Efficiency is the name of the game for mechanical draft fans. An efficient fan is a productive one, and a productive fan is one that doesn’t increase costs and hurt a plant’s bottom line.
There are several types of fan efficiency ratings. Not all are created equal. It helps to understand how efficiency ratings are derived and how you can evaluate your plant’s mechanical fan systems to determine how the system is doing its job.
Efficiency is the buzzword in industry today. We want to be more efficient in every way, such as with our air handling systems. But what does efficiency mean?
Efficiency is a calculated value that is the ratio of theoretical air horsepower (AHP) to the actual brake horsepower (BHP) input to the shaft of the fan. In an ideal world, you could divide AHP by BHP and multiply by 100 to get 100%. But no draft fan system is ever 100% efficient. There are losses caused by a variety of factors, such as leakage, friction (skin and mechanical), and turbulence.
Because of these factors, we can calculate total efficiency by multiplying several other efficiency ratings, such as:
- Hydraulic efficiency
- Volume efficiency
- Mechanical efficiency
Multiplying these factors together creates a total efficiency rating. Once you have total efficiency, you can calculate the static efficiency, which is a ratio of fan static pressure (FSP) to fan total pressure (FTP), multiplied by the fan total efficiency.
It is important to note the difference between these two efficiencies. Fan total efficiency gives a higher number while static efficiency calculates a lower number. Paradoxically, a calculated higher efficiency does not necessarily demand a lower horsepower motor. Motor horsepower requirement for a given fan, at a given condition, stays the same.
What Are Acceptable Efficiency Ranges?
Acceptable efficiency ranges vary by the type of fan system you have in your plant.
For radial fans, you have straight radial blades and radial tip blades. Straight radial blades have the lowest efficiency ratings, from 65-72%, thus they require the highest horsepower demand. Radial tip blades have 72-78% efficiency and have lower horsepower demand than straight radial blades but higher demand than some other types.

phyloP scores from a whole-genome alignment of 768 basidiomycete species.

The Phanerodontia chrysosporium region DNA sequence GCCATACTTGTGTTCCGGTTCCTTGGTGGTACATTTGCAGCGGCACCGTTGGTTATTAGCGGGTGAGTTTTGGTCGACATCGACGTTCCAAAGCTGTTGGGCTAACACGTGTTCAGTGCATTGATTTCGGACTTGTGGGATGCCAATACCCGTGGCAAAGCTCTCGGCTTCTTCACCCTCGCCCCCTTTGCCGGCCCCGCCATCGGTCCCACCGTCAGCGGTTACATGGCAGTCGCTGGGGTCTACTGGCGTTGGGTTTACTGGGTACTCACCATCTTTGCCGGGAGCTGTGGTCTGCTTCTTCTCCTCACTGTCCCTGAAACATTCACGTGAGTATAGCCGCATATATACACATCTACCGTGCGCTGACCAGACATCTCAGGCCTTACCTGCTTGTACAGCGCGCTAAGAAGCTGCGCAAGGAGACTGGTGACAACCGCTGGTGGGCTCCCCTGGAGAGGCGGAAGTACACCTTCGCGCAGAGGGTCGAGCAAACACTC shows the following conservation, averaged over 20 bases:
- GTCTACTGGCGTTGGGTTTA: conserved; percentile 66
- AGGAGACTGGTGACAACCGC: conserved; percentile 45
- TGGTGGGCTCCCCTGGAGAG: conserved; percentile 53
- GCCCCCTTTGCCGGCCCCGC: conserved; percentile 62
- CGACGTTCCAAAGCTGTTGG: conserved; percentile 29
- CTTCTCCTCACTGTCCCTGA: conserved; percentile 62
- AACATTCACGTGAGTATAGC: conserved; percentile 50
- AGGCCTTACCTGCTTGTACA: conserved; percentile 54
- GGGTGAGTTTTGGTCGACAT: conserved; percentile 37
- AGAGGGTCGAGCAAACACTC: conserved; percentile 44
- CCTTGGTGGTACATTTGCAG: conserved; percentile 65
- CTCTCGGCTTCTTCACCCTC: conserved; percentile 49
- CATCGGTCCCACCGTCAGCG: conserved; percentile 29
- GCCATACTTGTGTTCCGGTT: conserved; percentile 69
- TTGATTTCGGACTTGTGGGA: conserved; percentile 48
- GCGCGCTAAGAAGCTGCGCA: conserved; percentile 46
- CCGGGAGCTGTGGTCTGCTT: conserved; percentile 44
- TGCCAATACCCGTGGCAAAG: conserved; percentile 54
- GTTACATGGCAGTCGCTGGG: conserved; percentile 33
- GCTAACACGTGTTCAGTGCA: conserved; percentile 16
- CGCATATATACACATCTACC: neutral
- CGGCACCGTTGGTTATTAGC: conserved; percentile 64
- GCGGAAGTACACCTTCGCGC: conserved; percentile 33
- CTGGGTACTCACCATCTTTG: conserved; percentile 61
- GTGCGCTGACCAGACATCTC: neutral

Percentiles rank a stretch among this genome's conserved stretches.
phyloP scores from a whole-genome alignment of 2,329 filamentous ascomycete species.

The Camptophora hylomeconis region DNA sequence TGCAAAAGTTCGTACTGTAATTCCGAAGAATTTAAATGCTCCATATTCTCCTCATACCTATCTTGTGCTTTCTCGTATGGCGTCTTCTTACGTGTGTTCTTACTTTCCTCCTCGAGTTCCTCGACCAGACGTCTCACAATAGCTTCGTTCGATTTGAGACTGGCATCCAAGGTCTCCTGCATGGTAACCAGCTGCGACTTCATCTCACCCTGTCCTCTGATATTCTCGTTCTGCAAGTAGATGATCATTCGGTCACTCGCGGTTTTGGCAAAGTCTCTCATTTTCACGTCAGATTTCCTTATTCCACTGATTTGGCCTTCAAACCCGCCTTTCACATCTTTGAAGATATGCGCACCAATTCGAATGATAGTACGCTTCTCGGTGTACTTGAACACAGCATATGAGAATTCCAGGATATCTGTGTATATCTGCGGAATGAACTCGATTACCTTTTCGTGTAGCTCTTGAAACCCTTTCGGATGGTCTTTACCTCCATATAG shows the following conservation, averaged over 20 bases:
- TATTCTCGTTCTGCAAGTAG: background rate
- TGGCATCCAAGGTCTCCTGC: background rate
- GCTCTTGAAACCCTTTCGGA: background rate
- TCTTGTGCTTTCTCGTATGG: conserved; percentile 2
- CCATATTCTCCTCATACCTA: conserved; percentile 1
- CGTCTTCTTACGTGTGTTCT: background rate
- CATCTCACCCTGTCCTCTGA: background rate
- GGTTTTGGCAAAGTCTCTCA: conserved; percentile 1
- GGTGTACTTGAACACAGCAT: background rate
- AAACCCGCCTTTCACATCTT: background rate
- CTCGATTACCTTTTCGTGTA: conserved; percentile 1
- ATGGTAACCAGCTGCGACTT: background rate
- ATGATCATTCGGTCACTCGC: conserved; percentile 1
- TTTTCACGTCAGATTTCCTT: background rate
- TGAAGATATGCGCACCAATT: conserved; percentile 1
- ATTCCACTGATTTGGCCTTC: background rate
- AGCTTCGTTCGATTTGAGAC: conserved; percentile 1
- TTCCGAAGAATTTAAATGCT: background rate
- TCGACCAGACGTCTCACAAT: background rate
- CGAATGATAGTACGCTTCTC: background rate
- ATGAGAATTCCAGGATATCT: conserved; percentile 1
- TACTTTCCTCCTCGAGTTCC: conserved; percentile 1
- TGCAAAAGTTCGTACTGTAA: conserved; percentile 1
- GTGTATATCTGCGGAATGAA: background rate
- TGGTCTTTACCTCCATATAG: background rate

Forward curved fans have 72-76% efficiency ratings and moderate horsepower demand.
The third type, backward inclined fans, can be divided up into three sub-types: single thickness backward inclined flat (79-81% efficiency), single-thickness backward curved (80-82% efficiency), and dual thickness airfoil (83-88%). Dual thickness airfoil backward inclined blades have the highest efficiency ratings of all mechanical draft fan types and therefore have the lowest horsepower demand.
Is Efficiency the Be-All Metric for Projects?
The truth is, evaluation of mechanical draft fans based on “efficiency” may not offer the desired benefit for a project. There are other factors that come into play, and after all, an apparent higher efficiency ratings may not contribute to lower input power to the fan.
That’s why we consider efficiency in the context of total input power to the fan. This puts the focus where it should be – the fan’s bottom-line impact on a plant’s resources – so that plant managers can make informed decisions. Whenever we custom engineer a mechanical draft fan system, we strive to maximize a plant’s resources and minimize power costs, and we don’t just focus on efficiency for efficiency’s sake. At the end of the day, lower input power will result in better economic benefits for the plant.
ProcessBarron designs and constructs custom mechanical draft fan systems for plant air handling needs. Contact the team to discuss your project or facility.
Article written with specific contributions from Nurul “Moni” Talukder, Mechanical Draft Fan Lead for ProcessBarron.